Waking up begins with saying am and now. That which has awoken then lies for a while staring up at the ceiling and down into itself until it has recognized I, and therefrom deduced I am, I am now. Here comes next, and is at least negatively reassuring; because here, this morning, is where it has expected to find itself: what’s called at home.
But now isn’t simply now. Now is a cold reminder: one whole day later than yesterday, one year later than last year. Every now is labeled with its date, rendering all past nows obsolete, until — later or sooner — perhaps — no, not perhaps — quite certainly: it will come.
Fear tweaks the vagus nerve. A sickish shrinking from what waits, somewhere out there, dead ahead.
But meanwhile the cortex, that grim disciplinarian, has taken its place at the central controls and has been testing them, one after another: the legs stretch, the lower back is arched, the fingers clench and relax. And now, over the entire intercommunication system, is issued the first general order of the day: UP.
Obediently the body levers itself out of bed — wincing from twinges in the arthritic thumbs and the left knee, mildly nauseated by the pylorous in a state of spasm — and shambles naked into the bathroom, where its bladder is emptied and it is weighed: still a bit over 150 pounds, in spite of all that toiling at the gym! Then to the mirror.
What it sees there isn’t so much a face as the expression of a predicament. Here’s what it has done to itself, here’s the mess it has somehow managed to get itself into during its fifty-eight years; expressed in terms of a dull, harassed stare, a coarsened nose, a mouth dragged down by the corners into a grimace as if at the sourness of its own toxins, cheeks sagging from their anchors of muscle, a throat hanging limp in tiny wrinkled folds. The harassed look is that of a desperately tired swimmer or runner; yet there is no question of stopping. The creature we are watching will struggle on and on until it drops. Not because it is heroic. It can imagine no alternative.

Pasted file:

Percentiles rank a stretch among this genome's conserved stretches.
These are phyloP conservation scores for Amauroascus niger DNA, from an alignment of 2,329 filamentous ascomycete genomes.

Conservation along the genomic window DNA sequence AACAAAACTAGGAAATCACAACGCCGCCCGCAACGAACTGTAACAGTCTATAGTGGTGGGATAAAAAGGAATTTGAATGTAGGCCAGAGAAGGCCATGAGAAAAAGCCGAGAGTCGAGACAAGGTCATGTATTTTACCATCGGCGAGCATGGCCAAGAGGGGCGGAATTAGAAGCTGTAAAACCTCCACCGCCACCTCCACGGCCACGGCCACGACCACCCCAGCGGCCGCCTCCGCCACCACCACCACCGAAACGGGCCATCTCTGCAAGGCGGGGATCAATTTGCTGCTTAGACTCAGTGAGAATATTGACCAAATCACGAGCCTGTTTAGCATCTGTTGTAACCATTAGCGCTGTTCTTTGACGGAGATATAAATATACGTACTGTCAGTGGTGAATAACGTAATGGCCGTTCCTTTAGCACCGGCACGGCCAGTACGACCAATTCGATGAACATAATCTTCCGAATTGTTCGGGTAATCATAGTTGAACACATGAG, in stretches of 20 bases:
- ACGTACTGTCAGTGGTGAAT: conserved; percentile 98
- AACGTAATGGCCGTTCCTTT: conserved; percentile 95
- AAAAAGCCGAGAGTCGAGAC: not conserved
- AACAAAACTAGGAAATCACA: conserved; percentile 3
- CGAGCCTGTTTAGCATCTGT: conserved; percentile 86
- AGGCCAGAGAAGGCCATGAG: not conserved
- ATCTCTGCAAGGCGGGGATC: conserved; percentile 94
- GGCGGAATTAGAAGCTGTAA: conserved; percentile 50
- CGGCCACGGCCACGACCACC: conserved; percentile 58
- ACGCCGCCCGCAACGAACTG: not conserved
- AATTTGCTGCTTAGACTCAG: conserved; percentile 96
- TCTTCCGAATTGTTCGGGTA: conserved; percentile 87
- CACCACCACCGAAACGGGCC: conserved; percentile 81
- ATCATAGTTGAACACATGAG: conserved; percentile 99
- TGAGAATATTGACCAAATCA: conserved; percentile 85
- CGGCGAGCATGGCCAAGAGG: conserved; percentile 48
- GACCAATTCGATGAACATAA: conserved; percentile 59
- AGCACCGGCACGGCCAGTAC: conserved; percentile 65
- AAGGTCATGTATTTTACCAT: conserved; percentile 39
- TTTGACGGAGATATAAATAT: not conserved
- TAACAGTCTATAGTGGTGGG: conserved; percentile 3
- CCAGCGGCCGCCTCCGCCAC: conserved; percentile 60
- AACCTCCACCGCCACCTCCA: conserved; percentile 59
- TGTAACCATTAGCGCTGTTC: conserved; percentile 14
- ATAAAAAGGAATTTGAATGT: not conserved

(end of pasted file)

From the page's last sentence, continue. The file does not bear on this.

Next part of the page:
Staring and staring into the mirror, it sees many faces within its face — the face of the child, the boy, the young man, the not-so-young man — all present still, preserved like fossils on superimposed layers, and, like fossils, dead. Their message to this live dying creature is: Look at us — we have died — what is there to be afraid of?
It answers them: But that happened so gradually, so easily. I’m afraid of being rushed.
It stares and stares. Its lips part. It starts to breathe through its mouth. Until the cortex orders it impatiently to wash, to shave, to brush its hair. Its nakedness has to be covered. It must be dressed up in clothes because it is going outside, into the world of the other people; and these others must be able to identify it. It’s behavior must be acceptable to them.
Obediently, it washes, shaves, brushes its hair, for it accepts its responsibilities to the others. It is even glad that it has its place among them. It knows what is expected of it.
It knows its name. It is called George.
— Christopher Isherwood, A Single Man